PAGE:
Subsequent to the meeting, on February 14, 2019, Ms. Gaffney arrived at the Monticello School around 2:30 p.m. to pick up Plaintiff Student and was informed by a District representative that “[Plaintiff Student] had a behavior and is in the safe room now.” (Id. ¶ 38-39.) Ms. Gaffney was escorted to the safe room where she found Plaintiff Student sitting on the floor with his coat also on the floor next to him, leaning forward, crying, and holding his right arm with his left hand. (Id. ¶ 40.) Ms. Gaffney informed Ashley Richards and the school nurse that Plaintiff Student's right arm was injured, but was told that “there was nothing wrong with his arms, ” and that his “blood pressure was fine.” (Id. ¶ 41.) That same day, Plaintiff Student was taken to the emergency room at Geisinger-CMC where he was diagnosed with a dislocated right shoulder. (Id. ¶ 42.) Following the February 14, 2019 incident, Plaintiff K.L. viewed surveillance video of the incident which showed the school aid violently and aggressively attempting to restrain Plaintiff Student by holding his right arm and forcibly moving it upward behind his back while simultaneously pushing Plaintiff Student up against a desk. (Id. ¶ 43.)

         On May 14, 2019, the District filed the present motion to dismiss Plaintiffs' complaint, along with a supporting brief. (Docs. 4-5.) Plaintiffs filed a brief in opposition on May 28, 2019. (Doc. 6.) This motion is now fully briefed and ripe for disposition.


         Because this case raises federal questions under the ADA and Section 504, the court has original jurisdiction pursuant to 28 U.S.C. § 1331, and supplemental jurisdiction over the state law claim under 28 U.S.C. § 1367(a). Further, venue is appropriate as all the actions detailed in the complaint occurred within the Middle District of Pennsylvania.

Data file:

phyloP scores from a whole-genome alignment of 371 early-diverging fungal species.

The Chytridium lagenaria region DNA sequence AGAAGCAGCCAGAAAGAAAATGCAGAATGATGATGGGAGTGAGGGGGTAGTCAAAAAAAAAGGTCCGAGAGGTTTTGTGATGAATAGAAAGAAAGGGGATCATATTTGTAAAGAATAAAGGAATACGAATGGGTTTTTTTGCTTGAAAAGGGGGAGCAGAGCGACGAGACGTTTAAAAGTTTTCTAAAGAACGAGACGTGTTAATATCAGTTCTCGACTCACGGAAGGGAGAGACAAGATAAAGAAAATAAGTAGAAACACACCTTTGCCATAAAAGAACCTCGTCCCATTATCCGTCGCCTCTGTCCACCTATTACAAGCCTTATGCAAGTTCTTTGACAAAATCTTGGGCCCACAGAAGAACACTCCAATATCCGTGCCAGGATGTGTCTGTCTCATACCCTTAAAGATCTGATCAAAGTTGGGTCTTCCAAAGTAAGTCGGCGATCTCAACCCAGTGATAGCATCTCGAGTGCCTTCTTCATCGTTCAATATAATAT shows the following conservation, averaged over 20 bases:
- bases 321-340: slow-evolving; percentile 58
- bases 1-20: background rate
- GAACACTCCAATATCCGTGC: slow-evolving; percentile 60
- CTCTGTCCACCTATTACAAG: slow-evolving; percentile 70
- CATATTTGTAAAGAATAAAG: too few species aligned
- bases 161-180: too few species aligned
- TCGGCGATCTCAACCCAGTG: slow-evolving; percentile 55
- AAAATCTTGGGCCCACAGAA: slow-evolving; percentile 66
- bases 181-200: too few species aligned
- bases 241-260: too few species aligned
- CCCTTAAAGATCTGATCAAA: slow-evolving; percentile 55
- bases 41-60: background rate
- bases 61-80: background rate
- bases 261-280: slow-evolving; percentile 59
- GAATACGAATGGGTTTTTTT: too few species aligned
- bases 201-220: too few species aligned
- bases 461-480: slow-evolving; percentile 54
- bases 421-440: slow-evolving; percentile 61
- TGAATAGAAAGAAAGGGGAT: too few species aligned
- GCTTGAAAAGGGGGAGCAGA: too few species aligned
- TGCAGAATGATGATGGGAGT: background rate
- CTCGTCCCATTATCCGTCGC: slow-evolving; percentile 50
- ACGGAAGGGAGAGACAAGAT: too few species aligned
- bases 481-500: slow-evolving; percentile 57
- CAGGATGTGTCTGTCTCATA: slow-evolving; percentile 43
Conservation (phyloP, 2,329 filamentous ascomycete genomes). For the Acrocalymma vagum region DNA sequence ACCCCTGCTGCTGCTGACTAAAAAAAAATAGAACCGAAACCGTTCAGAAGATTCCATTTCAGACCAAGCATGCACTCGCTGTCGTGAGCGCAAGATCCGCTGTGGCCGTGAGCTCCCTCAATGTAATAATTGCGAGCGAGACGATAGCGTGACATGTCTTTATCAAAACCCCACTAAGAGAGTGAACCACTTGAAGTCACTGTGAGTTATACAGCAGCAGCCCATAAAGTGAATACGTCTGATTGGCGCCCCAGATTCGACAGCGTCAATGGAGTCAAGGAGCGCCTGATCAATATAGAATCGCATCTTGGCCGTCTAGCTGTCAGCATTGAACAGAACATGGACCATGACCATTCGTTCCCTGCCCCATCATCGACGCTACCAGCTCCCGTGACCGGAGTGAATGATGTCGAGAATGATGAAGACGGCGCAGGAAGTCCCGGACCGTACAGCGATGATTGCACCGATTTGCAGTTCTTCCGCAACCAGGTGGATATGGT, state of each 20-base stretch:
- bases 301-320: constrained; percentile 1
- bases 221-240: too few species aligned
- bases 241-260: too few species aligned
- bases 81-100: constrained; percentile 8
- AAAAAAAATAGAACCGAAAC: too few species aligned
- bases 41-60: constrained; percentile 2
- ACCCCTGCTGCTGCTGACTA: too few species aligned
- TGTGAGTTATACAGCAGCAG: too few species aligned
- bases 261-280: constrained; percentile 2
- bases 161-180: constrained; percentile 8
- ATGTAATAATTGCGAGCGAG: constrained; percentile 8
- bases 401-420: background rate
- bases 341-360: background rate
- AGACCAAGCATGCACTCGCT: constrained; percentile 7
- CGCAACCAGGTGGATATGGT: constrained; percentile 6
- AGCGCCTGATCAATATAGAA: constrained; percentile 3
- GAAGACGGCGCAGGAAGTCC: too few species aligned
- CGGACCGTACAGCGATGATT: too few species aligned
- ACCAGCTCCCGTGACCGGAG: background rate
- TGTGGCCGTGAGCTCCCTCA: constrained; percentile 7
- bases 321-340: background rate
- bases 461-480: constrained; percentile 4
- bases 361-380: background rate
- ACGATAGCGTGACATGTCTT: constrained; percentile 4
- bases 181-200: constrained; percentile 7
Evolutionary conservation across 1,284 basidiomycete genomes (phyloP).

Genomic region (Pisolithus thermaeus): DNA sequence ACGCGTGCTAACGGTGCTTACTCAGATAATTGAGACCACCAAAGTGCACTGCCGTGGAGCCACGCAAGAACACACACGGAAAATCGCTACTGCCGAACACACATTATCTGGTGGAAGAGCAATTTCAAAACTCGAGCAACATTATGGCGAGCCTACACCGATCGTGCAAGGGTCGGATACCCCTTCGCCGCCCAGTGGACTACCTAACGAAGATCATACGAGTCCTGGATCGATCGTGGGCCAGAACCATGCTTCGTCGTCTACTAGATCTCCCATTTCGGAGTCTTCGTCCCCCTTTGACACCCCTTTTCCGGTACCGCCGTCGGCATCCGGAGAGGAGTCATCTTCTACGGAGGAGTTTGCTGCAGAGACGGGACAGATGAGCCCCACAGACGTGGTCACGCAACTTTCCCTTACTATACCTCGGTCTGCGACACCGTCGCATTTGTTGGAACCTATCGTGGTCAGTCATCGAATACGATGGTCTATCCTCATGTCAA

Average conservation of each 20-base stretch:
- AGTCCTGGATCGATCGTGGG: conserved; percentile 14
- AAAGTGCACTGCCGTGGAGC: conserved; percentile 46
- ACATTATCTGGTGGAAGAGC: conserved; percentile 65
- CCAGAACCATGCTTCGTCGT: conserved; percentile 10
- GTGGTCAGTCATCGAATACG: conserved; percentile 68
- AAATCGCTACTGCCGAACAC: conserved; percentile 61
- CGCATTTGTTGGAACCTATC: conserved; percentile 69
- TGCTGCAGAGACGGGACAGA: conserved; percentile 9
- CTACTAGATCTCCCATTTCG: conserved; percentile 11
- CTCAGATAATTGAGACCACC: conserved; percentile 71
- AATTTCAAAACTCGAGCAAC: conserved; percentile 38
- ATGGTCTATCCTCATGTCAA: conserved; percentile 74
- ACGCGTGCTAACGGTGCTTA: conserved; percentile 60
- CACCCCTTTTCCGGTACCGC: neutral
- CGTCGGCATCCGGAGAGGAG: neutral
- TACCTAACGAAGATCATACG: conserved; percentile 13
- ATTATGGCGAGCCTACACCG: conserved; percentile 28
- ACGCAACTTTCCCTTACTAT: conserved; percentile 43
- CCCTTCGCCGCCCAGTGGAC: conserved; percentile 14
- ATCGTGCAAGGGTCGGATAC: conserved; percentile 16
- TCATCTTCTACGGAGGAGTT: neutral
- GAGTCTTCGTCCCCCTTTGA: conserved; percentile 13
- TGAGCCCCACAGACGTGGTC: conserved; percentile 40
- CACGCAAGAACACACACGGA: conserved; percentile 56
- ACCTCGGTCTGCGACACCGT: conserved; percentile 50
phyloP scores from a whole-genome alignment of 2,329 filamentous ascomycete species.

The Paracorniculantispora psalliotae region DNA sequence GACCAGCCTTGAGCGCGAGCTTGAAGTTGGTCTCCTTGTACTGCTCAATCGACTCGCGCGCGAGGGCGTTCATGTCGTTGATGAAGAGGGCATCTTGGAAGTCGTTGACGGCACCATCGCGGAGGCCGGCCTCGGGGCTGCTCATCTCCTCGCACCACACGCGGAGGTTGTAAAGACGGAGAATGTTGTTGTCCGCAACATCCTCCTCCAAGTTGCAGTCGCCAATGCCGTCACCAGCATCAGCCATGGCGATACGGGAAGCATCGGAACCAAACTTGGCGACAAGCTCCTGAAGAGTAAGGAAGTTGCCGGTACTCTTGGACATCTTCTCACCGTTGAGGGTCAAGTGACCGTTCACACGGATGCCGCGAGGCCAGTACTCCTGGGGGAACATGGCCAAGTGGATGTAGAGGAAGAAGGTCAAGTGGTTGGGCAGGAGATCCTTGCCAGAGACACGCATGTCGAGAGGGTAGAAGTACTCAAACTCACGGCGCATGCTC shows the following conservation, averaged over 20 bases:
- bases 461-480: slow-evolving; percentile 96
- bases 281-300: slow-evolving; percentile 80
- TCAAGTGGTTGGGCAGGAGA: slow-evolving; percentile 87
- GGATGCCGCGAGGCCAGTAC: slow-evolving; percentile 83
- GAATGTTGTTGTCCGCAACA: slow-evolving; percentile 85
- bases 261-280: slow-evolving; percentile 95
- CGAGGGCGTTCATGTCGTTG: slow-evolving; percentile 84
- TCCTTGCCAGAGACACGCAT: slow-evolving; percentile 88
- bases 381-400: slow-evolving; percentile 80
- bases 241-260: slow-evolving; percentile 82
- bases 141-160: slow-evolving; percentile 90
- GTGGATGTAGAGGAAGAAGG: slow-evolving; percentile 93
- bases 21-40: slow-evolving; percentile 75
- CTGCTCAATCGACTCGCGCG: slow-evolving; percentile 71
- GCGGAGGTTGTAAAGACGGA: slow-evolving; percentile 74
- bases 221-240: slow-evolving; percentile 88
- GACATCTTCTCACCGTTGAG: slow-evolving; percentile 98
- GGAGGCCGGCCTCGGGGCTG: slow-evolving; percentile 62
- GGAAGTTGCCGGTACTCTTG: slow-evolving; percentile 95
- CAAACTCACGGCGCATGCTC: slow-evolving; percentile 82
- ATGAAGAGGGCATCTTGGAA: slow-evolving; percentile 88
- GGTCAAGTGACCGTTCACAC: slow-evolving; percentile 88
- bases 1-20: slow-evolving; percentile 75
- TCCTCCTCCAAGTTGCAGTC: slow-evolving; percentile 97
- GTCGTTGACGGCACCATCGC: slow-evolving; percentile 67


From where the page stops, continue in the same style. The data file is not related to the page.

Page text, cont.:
Standard of Review

         The District seeks dismissal of the complaint pursuant to Federal Rule of Civil Procedure 12(b)(1) for lack of subject-matter jurisdiction. The court, in determining whether it has subject-matter jurisdiction, must decide “whether the allegations on the face of the complaint, taken as true, allege facts sufficient to invoke the jurisdiction of the district court.” Taliaferro v. Darby Twp. Zoning Bd., 458 F.3d 181, 188 (3d Cir. 2006) (quoting Licata v. U.S. Postal Serv., 33 F.3d 259, 260 (3d Cir. 1994)). Rule 12(b)(1) challenges may be “facial” or “factual.” See Mortensen v. First Fed. Sav. & Loan Ass'n, 549 F.2d 884, 891 (3d Cir. 1977). A facial attack challenges whether jurisdiction has been properly pled and requires the court to “only consider the allegations of the complaint and documents referenced therein and attached thereto, in the light most favorable to the plaintiff.” Gould Elecs., Inc. v. United States, 220 F.3d 169, 176 (3d Cir. 2000) (citing Mortensen, 549 F.2d at 891.) Conversely, when a defendant sets forth a factual attack on subject-matter jurisdiction, “the Court is free to weigh the evidence and satisfy itself whether it has power to hear the case. . . . ‘no presumptive truthfulness attaches to plaintiff's allegations, and the existence of disputed material facts will not preclude the trial court from evaluating for itself the merits of jurisdictional claims.'” Carpet Group Int'l v. Oriental Rug Importers Ass'n, Inc., 227 F.3d 62, 69 (3d Cir. 2000) (quoting Mortensen, 549 F.2d at 891).

         In this case, the District challenges Plaintiffs' alleged failure to exhaust administrate remedies and, thus, presents a factual attack on subject-matter jurisdiction. See Rohrbaugh by & through Rohrbaugh v. Lincoln Intermediate Unit, 255 F.Supp.3d 589, 592 (M.D. Pa. 2017). As a result, the court will weigh the allegations in the complaint ...